Sustainable Solutions

To ensure we have sufficient water to meet the needs of all our consumers and put less stress on local water sources and the environment, we encourage customers to use the water wise ways.


Use Water Wisely

Below are more tips you can use to be water wise. Consider adopting these for both your indoor and outdoor water use. Help us spread the water wise message using the linked social media graphics.


  • Shower to save water. A bath typically uses up to 50 gallons of water, whereas a five-minute shower will use only 10-25 gallons depending on the efficiency of your showerhead.
  • Keep drinking water in the refrigerator instead of letting the water run until cool. A running faucet can use about two gallons of water per minute.
  • Turn off water while you brush your teeth and you can save as much as four gallons of water. If you brush your teeth in the morning and at night, that adds up to saving 200 gallons of water a month. The same is true when you wash your hands or shave.
  • Scrape rather than rinse dishes before loading them into the dishwasher. The average dishwasher uses four gallons per cycle. A running faucet uses about two gallons of water per minute.
  • Wash only full loads of clothes. Older top-loading machines use 40 gallons of water to wash a full load. Today’s newer standard models use 27 gallons, and more efficient ENERGY STAR washers use 14 gallons of water per wash.
  • Pick the appropriate water level setting – often small, medium, large – for the load if that’s how your washing machine works. Front loaders and most high-efficiency top loaders have auto-load sensing, and a few of the latest agitator top-loaders have it, too.
  • Verify that your home is leak-free. Read your water meter before and after a two-hour period when no water is being used. If the meter does not read exactly the same, you probably have a leak.
  • Check your toilet for leaks by adding food coloring to the tank. If the toilet is leaking, color will appear in the bowl within 15 minutes. (Flush as soon as the test is done, since food coloring may stain the tank.) A leaky toilet can waste 200 gallons of water per day.
  • Repair dripping faucets and showers. If your faucet is dripping at the rate of one drop per second, you can waste over 3,000 gallons of water per year.


  • Never leave a garden hose running. A running hose can use up to 600 gallons of water in just a few hours. Keep a trigger-type nozzle on all outdoor hoses.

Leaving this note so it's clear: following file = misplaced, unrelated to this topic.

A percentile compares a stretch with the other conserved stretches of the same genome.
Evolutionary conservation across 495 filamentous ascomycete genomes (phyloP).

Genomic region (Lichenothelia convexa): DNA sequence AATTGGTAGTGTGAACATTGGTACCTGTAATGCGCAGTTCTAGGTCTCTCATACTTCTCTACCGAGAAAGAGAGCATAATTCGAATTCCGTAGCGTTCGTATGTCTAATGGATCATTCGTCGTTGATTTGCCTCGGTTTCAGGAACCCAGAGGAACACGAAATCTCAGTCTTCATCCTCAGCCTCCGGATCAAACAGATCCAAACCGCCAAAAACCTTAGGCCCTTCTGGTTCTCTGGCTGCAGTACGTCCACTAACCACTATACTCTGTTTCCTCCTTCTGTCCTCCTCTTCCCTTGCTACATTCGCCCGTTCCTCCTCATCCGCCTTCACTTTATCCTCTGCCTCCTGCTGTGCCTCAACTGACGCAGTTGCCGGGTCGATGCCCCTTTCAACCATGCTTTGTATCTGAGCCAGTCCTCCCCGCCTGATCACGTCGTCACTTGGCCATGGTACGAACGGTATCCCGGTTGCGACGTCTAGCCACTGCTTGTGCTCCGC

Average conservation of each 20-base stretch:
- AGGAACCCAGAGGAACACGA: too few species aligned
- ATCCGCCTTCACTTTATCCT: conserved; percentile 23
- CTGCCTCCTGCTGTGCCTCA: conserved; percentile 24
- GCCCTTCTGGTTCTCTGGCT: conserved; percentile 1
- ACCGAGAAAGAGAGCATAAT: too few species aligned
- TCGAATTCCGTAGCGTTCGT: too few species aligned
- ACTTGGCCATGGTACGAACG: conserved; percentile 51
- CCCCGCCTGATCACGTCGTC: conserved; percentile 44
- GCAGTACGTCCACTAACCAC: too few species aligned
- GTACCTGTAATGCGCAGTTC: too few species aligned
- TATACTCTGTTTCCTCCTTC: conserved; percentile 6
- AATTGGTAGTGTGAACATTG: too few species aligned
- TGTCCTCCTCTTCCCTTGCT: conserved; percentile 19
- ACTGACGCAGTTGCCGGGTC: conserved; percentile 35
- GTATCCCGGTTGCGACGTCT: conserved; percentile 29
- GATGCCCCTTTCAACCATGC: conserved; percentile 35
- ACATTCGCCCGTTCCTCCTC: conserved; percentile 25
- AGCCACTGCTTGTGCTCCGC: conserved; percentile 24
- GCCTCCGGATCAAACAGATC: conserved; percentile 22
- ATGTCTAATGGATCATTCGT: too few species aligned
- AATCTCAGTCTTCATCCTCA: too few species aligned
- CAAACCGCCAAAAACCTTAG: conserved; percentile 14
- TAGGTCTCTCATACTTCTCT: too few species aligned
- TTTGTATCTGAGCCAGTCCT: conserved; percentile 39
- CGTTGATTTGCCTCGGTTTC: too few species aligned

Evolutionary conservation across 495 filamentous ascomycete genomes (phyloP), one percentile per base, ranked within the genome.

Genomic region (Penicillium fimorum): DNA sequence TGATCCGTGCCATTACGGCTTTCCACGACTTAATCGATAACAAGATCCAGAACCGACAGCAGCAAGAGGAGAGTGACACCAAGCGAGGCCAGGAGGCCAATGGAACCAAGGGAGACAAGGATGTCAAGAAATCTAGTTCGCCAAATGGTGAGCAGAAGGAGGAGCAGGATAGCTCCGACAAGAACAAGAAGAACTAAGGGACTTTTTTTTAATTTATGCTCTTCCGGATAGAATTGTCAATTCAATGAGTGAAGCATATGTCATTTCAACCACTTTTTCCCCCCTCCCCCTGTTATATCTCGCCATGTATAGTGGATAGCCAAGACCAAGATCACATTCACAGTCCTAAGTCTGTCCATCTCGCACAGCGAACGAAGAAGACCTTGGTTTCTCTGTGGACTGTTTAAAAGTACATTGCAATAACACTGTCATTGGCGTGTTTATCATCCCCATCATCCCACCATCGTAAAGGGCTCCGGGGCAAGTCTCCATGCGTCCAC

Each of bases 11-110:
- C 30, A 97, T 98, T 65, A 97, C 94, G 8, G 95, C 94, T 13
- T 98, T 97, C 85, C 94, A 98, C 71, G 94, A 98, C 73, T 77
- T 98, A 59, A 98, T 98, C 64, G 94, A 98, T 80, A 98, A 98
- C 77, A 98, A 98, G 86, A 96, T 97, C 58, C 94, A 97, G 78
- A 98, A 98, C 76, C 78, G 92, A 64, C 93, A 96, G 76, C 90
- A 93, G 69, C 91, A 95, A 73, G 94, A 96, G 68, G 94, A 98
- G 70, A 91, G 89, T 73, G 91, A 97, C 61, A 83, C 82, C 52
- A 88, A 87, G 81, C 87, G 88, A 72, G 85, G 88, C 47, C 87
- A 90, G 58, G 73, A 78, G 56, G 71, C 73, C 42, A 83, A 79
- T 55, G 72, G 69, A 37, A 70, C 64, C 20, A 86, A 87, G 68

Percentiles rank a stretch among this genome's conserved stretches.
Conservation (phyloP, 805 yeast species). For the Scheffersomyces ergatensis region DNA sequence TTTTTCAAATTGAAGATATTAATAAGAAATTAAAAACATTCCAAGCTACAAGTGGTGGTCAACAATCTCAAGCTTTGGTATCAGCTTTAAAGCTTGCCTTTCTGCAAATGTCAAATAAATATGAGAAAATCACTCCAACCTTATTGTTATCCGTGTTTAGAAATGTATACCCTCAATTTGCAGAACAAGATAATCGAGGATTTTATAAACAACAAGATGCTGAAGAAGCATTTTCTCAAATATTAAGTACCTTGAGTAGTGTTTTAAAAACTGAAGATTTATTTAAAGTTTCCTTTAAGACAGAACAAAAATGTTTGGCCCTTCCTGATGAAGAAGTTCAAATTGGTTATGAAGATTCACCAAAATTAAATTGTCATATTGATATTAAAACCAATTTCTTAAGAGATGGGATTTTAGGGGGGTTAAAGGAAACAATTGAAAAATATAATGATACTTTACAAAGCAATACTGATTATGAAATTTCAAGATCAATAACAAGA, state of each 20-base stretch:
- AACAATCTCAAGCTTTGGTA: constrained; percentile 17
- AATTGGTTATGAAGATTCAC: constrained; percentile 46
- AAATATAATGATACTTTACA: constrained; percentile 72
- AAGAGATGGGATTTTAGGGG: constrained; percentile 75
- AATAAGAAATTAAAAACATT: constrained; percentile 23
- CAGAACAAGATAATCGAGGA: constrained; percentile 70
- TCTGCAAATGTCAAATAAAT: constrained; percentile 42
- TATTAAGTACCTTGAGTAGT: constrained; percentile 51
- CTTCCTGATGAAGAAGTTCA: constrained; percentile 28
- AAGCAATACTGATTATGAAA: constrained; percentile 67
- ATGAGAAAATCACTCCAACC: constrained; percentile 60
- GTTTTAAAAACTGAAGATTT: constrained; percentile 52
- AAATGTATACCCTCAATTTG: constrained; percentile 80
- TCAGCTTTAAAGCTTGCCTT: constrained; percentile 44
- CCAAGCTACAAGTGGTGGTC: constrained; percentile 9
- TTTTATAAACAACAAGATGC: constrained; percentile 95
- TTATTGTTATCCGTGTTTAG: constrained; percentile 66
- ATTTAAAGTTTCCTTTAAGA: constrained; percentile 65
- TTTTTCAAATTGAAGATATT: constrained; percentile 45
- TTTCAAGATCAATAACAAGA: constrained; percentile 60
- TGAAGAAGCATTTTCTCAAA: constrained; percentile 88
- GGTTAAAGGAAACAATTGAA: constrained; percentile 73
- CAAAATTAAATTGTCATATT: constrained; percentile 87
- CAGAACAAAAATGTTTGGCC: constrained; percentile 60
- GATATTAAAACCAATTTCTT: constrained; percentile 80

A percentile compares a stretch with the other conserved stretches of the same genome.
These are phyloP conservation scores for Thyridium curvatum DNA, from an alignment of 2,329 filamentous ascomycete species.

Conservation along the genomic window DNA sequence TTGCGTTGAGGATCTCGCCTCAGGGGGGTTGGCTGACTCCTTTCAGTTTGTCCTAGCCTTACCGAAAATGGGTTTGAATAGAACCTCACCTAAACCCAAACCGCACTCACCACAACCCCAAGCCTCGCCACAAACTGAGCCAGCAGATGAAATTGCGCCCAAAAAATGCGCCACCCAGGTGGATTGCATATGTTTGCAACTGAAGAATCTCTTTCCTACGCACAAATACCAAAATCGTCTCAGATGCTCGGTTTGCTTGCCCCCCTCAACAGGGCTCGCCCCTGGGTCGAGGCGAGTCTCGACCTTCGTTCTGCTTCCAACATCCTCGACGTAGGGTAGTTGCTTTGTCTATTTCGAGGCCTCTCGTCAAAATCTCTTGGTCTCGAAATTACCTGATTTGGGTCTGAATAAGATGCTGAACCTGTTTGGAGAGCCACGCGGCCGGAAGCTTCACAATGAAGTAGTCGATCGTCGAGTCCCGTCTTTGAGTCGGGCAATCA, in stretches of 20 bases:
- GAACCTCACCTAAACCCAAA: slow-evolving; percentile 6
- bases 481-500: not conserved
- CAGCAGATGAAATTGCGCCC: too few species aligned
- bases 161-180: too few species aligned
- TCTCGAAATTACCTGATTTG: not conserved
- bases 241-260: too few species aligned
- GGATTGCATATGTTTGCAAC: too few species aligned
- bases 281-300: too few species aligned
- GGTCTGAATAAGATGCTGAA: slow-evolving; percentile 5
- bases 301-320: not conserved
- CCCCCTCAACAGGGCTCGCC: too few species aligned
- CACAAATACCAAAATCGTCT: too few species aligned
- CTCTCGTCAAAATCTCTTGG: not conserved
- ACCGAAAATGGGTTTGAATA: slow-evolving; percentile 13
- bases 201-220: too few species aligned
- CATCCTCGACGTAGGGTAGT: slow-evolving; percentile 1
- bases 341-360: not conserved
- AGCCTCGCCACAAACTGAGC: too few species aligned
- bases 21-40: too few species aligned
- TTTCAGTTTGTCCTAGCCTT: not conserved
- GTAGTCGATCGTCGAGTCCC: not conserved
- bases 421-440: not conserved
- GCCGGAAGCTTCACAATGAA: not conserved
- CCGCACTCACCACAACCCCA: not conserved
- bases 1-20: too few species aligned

• Wash your car with a bucket of soapy water. Use a nozzle to stop the flow of water from the hose between rinsings. 
  • Don’t use a hose to spray away debris. Clean your sidewalk or driveway with a broom instead and save up to 80 gallons of water. 
  • Cover your spa or pool to reduce evaporation. An average size pool left uncovered can lose as much as 1,000 gallons of water per month. 
  • Nip that drip. Check for leaks in outdoor faucets, pipes and hoses.
  • Water your lawn and garden early in the morning or in the evening and never on a windy day. This will avoid water loss to evaporation when the sun is at its highest. Using a sprinkler that sprays large droplets rather than a fine mist will also reduce loss of water due to evaporation.
  • Water your lawn and garden, not the driveway. Adjust your sprinkler so water is aimed directly at plants rather than the house, sidewalk, driveway or street. 
  • Only water when your lawn is thirsty. Overwatering promotes shallow root growth making your lawn less hardy. One simple way to tell if your grass needs water is to step on it. If it springs back, there is ample moisture. If it lies flat, it needs water. Watering your lawn deeply instead of frequent, shallow watering encourages deep root formation which will help your lawn be more resistant to drought and disease. 
  • Mulch, mulch, mulch! This is one of the most important aspects of keeping the water you apply to your plants in the soil instead of evaporating into the air! Mulching also reduces weed growth and weeds competing with your plants for water. You can use woodchips, pine straw, shredded newspaper or many other types of materials. 
  • Don’t mow too close. Maintain a lawn height of three to four inches to help protect the roots from heat stress and reduce the loss of moisture to evaporation. 
  • Plan your landscape. Cluster plants with similar water requirements together. Designate zones for areas requiring frequent watering, occasional watering and no watering. Match plants to yard conditions such as sunny, shady, dry or damp.

For more information on using water wisely go to the EPA’s WaterSense website and check out this water calculator.